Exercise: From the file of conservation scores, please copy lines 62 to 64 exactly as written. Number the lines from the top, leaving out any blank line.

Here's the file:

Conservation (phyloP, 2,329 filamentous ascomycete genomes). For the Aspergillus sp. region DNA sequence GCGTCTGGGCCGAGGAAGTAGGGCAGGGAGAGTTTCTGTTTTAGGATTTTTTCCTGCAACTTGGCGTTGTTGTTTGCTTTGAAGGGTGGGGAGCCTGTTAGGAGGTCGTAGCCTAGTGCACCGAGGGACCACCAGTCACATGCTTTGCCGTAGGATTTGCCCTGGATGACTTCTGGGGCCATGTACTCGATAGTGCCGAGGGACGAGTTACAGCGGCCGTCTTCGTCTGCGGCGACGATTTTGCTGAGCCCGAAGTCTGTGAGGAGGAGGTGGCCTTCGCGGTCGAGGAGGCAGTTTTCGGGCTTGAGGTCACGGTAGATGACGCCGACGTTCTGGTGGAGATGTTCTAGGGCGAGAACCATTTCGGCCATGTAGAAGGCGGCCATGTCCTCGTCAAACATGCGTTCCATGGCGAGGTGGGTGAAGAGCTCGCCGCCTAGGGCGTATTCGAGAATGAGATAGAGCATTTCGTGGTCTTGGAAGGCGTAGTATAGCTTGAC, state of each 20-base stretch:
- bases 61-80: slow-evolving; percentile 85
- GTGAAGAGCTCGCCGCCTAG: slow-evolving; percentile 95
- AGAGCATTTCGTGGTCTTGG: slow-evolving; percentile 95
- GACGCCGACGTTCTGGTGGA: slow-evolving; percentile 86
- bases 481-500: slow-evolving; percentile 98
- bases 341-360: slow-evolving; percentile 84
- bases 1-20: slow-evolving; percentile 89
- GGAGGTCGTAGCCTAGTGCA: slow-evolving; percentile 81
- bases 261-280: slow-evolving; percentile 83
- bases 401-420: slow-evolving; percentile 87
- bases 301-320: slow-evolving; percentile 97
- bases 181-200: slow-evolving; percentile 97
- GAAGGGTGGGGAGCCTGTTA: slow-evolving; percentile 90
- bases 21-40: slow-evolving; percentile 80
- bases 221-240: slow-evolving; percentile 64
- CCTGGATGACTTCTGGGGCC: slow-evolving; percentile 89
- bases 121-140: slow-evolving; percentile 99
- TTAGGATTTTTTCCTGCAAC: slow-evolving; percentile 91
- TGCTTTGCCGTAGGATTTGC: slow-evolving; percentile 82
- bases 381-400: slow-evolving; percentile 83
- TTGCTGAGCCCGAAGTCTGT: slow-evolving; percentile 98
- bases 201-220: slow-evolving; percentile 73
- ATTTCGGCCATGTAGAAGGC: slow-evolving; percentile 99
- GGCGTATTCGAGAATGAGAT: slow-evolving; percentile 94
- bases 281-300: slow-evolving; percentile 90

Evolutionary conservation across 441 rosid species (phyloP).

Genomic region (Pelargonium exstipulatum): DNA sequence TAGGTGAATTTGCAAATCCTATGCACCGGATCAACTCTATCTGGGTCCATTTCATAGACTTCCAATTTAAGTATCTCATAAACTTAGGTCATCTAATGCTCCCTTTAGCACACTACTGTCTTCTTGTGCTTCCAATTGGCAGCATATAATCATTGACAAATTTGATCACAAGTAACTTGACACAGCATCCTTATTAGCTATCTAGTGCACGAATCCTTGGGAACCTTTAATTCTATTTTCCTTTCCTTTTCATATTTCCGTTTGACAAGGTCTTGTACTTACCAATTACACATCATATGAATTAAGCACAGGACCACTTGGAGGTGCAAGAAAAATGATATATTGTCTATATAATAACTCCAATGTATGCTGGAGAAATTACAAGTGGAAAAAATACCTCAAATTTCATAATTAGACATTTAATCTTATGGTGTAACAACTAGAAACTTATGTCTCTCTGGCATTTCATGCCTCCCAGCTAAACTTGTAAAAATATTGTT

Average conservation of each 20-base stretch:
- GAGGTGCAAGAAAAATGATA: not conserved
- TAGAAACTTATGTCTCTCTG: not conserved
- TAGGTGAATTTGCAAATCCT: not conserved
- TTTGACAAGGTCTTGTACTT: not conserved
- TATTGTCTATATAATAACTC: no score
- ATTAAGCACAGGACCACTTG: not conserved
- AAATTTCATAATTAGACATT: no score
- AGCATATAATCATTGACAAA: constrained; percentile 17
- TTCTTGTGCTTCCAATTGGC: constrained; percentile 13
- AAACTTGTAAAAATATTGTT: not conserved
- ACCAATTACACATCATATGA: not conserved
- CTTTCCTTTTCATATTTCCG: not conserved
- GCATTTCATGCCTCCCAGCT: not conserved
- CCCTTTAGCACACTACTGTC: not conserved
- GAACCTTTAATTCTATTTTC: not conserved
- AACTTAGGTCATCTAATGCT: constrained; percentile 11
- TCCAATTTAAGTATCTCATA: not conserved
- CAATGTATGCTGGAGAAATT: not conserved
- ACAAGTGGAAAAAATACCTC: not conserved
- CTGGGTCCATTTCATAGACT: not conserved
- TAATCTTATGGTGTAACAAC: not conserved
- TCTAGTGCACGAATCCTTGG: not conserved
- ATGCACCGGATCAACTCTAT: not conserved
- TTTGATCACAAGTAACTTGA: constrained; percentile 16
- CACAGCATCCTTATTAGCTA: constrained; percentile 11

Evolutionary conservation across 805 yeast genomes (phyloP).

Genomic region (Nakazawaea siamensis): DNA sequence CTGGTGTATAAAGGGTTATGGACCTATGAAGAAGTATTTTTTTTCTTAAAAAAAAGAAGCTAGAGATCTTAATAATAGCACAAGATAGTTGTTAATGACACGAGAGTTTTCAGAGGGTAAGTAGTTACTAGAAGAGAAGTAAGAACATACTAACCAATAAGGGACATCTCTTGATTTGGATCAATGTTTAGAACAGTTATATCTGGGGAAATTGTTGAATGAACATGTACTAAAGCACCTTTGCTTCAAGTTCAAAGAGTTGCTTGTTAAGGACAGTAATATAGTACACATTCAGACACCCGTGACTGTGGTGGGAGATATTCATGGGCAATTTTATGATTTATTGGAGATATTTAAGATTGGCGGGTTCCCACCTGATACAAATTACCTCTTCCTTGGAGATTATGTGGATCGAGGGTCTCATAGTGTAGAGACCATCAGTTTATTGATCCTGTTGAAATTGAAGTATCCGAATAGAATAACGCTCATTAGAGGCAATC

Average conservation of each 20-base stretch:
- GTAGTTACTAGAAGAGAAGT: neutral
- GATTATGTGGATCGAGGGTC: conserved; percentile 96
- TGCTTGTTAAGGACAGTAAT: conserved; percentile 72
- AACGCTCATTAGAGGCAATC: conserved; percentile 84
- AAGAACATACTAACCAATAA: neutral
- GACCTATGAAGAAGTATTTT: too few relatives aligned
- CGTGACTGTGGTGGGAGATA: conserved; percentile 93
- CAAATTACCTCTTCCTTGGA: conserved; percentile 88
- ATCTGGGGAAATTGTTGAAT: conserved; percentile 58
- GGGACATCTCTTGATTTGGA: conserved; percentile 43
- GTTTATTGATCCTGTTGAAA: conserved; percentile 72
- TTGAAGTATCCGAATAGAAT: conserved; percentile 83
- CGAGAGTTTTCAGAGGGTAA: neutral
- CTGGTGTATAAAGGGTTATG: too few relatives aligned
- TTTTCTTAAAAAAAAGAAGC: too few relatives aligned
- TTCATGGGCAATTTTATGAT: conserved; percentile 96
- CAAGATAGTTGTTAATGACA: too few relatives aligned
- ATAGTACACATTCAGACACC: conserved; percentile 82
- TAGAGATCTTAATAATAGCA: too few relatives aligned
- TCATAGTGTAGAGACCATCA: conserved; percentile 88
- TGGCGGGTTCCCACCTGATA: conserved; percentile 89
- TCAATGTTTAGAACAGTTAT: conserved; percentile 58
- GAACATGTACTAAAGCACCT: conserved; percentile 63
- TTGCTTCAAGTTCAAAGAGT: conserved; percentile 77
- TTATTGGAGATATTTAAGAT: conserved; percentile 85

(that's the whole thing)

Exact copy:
- AAGAACATACTAACCAATAA: neutral
- GACCTATGAAGAAGTATTTT: too few relatives aligned
- CGTGACTGTGGTGGGAGATA: conserved; percentile 93